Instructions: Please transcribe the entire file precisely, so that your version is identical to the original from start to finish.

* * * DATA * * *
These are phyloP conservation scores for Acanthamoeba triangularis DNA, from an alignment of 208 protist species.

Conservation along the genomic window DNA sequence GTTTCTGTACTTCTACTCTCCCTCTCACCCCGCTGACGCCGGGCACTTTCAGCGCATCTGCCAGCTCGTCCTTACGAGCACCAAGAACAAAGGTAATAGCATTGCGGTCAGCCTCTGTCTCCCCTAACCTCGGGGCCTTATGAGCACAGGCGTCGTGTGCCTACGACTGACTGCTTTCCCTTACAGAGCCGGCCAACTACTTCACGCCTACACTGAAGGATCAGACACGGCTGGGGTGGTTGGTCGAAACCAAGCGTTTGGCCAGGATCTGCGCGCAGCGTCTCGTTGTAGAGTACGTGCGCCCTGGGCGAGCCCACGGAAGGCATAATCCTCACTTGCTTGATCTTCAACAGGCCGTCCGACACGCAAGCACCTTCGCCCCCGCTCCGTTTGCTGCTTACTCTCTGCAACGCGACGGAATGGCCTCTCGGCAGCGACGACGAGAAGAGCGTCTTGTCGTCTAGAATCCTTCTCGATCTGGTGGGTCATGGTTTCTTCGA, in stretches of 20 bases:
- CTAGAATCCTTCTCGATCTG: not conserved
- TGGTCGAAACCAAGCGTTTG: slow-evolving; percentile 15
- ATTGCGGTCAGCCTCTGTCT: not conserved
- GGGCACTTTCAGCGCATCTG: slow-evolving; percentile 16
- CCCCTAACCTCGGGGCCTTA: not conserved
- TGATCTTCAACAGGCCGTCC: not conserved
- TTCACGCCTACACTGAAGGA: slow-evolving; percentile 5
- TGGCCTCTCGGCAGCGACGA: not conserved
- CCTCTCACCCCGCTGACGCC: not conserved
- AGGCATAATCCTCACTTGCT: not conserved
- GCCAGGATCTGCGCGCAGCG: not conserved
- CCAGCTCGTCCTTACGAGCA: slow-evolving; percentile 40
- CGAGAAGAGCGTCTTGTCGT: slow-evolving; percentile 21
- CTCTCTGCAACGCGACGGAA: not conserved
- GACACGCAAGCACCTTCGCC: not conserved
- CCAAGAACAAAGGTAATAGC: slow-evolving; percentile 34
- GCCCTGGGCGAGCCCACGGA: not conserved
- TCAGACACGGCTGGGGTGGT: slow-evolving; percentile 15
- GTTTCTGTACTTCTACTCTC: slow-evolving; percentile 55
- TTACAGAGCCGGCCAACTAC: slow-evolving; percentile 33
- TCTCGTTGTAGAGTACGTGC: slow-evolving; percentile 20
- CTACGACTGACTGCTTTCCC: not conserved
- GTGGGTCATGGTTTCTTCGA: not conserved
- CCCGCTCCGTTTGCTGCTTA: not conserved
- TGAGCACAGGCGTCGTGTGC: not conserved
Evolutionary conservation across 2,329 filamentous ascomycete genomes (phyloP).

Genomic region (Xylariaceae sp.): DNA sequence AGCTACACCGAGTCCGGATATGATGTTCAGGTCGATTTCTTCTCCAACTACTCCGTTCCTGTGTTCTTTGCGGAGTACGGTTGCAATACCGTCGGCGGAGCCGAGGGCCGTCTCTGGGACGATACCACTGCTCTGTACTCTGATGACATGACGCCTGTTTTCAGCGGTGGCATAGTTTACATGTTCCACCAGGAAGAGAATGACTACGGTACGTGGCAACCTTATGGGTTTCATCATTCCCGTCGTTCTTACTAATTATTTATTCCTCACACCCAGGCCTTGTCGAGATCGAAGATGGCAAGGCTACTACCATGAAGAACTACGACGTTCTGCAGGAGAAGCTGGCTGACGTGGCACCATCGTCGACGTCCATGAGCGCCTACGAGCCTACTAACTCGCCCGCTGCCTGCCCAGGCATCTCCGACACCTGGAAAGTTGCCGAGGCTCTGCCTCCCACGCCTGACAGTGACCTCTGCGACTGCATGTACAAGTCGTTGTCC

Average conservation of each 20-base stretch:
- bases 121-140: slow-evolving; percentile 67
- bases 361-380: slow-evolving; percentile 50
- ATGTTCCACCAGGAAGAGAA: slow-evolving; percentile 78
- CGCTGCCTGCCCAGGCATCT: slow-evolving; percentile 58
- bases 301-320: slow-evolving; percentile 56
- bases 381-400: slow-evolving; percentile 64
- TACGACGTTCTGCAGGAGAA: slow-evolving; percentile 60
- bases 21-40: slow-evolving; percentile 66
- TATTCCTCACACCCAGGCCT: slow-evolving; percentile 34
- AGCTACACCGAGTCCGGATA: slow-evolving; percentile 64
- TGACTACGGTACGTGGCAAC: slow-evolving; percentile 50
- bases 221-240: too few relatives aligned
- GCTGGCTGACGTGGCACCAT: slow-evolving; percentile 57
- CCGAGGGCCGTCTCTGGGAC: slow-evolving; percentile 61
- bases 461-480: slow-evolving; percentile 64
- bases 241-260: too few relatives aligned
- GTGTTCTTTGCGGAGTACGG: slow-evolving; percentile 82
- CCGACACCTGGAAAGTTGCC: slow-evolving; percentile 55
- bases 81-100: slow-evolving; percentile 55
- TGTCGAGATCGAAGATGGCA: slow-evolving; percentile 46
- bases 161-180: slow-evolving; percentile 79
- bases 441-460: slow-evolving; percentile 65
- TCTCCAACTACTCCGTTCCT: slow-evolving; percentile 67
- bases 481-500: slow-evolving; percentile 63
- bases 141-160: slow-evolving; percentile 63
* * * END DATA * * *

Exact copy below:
These are phyloP conservation scores for Acanthamoeba triangularis DNA, from an alignment of 208 protist species.

Conservation along the genomic window DNA sequence GTTTCTGTACTTCTACTCTCCCTCTCACCCCGCTGACGCCGGGCACTTTCAGCGCATCTGCCAGCTCGTCCTTACGAGCACCAAGAACAAAGGTAATAGCATTGCGGTCAGCCTCTGTCTCCCCTAACCTCGGGGCCTTATGAGCACAGGCGTCGTGTGCCTACGACTGACTGCTTTCCCTTACAGAGCCGGCCAACTACTTCACGCCTACACTGAAGGATCAGACACGGCTGGGGTGGTTGGTCGAAACCAAGCGTTTGGCCAGGATCTGCGCGCAGCGTCTCGTTGTAGAGTACGTGCGCCCTGGGCGAGCCCACGGAAGGCATAATCCTCACTTGCTTGATCTTCAACAGGCCGTCCGACACGCAAGCACCTTCGCCCCCGCTCCGTTTGCTGCTTACTCTCTGCAACGCGACGGAATGGCCTCTCGGCAGCGACGACGAGAAGAGCGTCTTGTCGTCTAGAATCCTTCTCGATCTGGTGGGTCATGGTTTCTTCGA, in stretches of 20 bases:
- CTAGAATCCTTCTCGATCTG: not conserved
- TGGTCGAAACCAAGCGTTTG: slow-evolving; percentile 15
- ATTGCGGTCAGCCTCTGTCT: not conserved
- GGGCACTTTCAGCGCATCTG: slow-evolving; percentile 16
- CCCCTAACCTCGGGGCCTTA: not conserved
- TGATCTTCAACAGGCCGTCC: not conserved
- TTCACGCCTACACTGAAGGA: slow-evolving; percentile 5
- TGGCCTCTCGGCAGCGACGA: not conserved
- CCTCTCACCCCGCTGACGCC: not conserved
- AGGCATAATCCTCACTTGCT: not conserved
- GCCAGGATCTGCGCGCAGCG: not conserved
- CCAGCTCGTCCTTACGAGCA: slow-evolving; percentile 40
- CGAGAAGAGCGTCTTGTCGT: slow-evolving; percentile 21
- CTCTCTGCAACGCGACGGAA: not conserved
- GACACGCAAGCACCTTCGCC: not conserved
- CCAAGAACAAAGGTAATAGC: slow-evolving; percentile 34
- GCCCTGGGCGAGCCCACGGA: not conserved
- TCAGACACGGCTGGGGTGGT: slow-evolving; percentile 15
- GTTTCTGTACTTCTACTCTC: slow-evolving; percentile 55
- TTACAGAGCCGGCCAACTAC: slow-evolving; percentile 33
- TCTCGTTGTAGAGTACGTGC: slow-evolving; percentile 20
- CTACGACTGACTGCTTTCCC: not conserved
- GTGGGTCATGGTTTCTTCGA: not conserved
- CCCGCTCCGTTTGCTGCTTA: not conserved
- TGAGCACAGGCGTCGTGTGC: not conserved
Evolutionary conservation across 2,329 filamentous ascomycete genomes (phyloP).

Genomic region (Xylariaceae sp.): DNA sequence AGCTACACCGAGTCCGGATATGATGTTCAGGTCGATTTCTTCTCCAACTACTCCGTTCCTGTGTTCTTTGCGGAGTACGGTTGCAATACCGTCGGCGGAGCCGAGGGCCGTCTCTGGGACGATACCACTGCTCTGTACTCTGATGACATGACGCCTGTTTTCAGCGGTGGCATAGTTTACATGTTCCACCAGGAAGAGAATGACTACGGTACGTGGCAACCTTATGGGTTTCATCATTCCCGTCGTTCTTACTAATTATTTATTCCTCACACCCAGGCCTTGTCGAGATCGAAGATGGCAAGGCTACTACCATGAAGAACTACGACGTTCTGCAGGAGAAGCTGGCTGACGTGGCACCATCGTCGACGTCCATGAGCGCCTACGAGCCTACTAACTCGCCCGCTGCCTGCCCAGGCATCTCCGACACCTGGAAAGTTGCCGAGGCTCTGCCTCCCACGCCTGACAGTGACCTCTGCGACTGCATGTACAAGTCGTTGTCC

Average conservation of each 20-base stretch:
- bases 121-140: slow-evolving; percentile 67
- bases 361-380: slow-evolving; percentile 50
- ATGTTCCACCAGGAAGAGAA: slow-evolving; percentile 78
- CGCTGCCTGCCCAGGCATCT: slow-evolving; percentile 58
- bases 301-320: slow-evolving; percentile 56
- bases 381-400: slow-evolving; percentile 64
- TACGACGTTCTGCAGGAGAA: slow-evolving; percentile 60
- bases 21-40: slow-evolving; percentile 66
- TATTCCTCACACCCAGGCCT: slow-evolving; percentile 34
- AGCTACACCGAGTCCGGATA: slow-evolving; percentile 64
- TGACTACGGTACGTGGCAAC: slow-evolving; percentile 50
- bases 221-240: too few relatives aligned
- GCTGGCTGACGTGGCACCAT: slow-evolving; percentile 57
- CCGAGGGCCGTCTCTGGGAC: slow-evolving; percentile 61
- bases 461-480: slow-evolving; percentile 64
- bases 241-260: too few relatives aligned
- GTGTTCTTTGCGGAGTACGG: slow-evolving; percentile 82
- CCGACACCTGGAAAGTTGCC: slow-evolving; percentile 55
- bases 81-100: slow-evolving; percentile 55
- TGTCGAGATCGAAGATGGCA: slow-evolving; percentile 46
- bases 161-180: slow-evolving; percentile 79
- bases 441-460: slow-evolving; percentile 65
- TCTCCAACTACTCCGTTCCT: slow-evolving; percentile 67
- bases 481-500: slow-evolving; percentile 63
- bases 141-160: slow-evolving; percentile 63